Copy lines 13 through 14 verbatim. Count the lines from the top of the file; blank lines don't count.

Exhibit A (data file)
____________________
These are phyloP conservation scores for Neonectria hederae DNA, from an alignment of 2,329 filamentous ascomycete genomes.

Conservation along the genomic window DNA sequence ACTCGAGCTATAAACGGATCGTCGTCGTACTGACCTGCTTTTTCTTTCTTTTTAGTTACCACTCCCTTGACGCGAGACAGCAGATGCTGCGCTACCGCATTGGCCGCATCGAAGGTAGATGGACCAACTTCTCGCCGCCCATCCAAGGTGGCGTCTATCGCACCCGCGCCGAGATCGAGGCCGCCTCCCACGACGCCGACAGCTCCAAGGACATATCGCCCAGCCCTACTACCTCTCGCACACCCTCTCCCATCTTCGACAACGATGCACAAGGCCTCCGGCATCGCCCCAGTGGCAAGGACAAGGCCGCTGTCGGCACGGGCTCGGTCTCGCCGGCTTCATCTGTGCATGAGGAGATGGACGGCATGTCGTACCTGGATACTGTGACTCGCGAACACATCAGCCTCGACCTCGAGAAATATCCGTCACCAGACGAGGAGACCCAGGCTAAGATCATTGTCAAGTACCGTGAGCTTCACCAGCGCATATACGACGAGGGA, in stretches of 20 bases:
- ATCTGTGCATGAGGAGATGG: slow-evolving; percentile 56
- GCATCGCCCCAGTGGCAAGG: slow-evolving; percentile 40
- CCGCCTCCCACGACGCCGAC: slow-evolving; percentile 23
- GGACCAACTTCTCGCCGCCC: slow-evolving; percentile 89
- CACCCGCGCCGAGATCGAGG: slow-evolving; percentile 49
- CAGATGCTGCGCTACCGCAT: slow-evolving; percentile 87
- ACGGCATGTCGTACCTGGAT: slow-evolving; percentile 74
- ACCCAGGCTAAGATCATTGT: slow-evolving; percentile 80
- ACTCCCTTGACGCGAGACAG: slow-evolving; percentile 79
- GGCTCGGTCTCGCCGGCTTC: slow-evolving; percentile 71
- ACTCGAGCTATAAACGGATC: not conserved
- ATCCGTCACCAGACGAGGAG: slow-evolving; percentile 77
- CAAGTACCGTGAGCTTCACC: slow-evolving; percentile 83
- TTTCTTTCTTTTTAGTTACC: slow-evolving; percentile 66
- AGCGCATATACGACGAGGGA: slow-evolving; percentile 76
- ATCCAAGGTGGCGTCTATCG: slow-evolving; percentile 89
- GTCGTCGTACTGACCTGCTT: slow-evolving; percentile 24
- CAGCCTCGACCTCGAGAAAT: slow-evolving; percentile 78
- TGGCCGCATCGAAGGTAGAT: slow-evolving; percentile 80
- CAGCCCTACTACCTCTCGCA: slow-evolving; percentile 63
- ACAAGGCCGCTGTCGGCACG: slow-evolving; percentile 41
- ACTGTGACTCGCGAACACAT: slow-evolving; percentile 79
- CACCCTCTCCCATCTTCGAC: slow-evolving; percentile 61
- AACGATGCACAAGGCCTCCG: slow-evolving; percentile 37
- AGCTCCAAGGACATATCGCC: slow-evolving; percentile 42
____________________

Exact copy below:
- ACTCGAGCTATAAACGGATC: not conserved
- ATCCGTCACCAGACGAGGAG: slow-evolving; percentile 77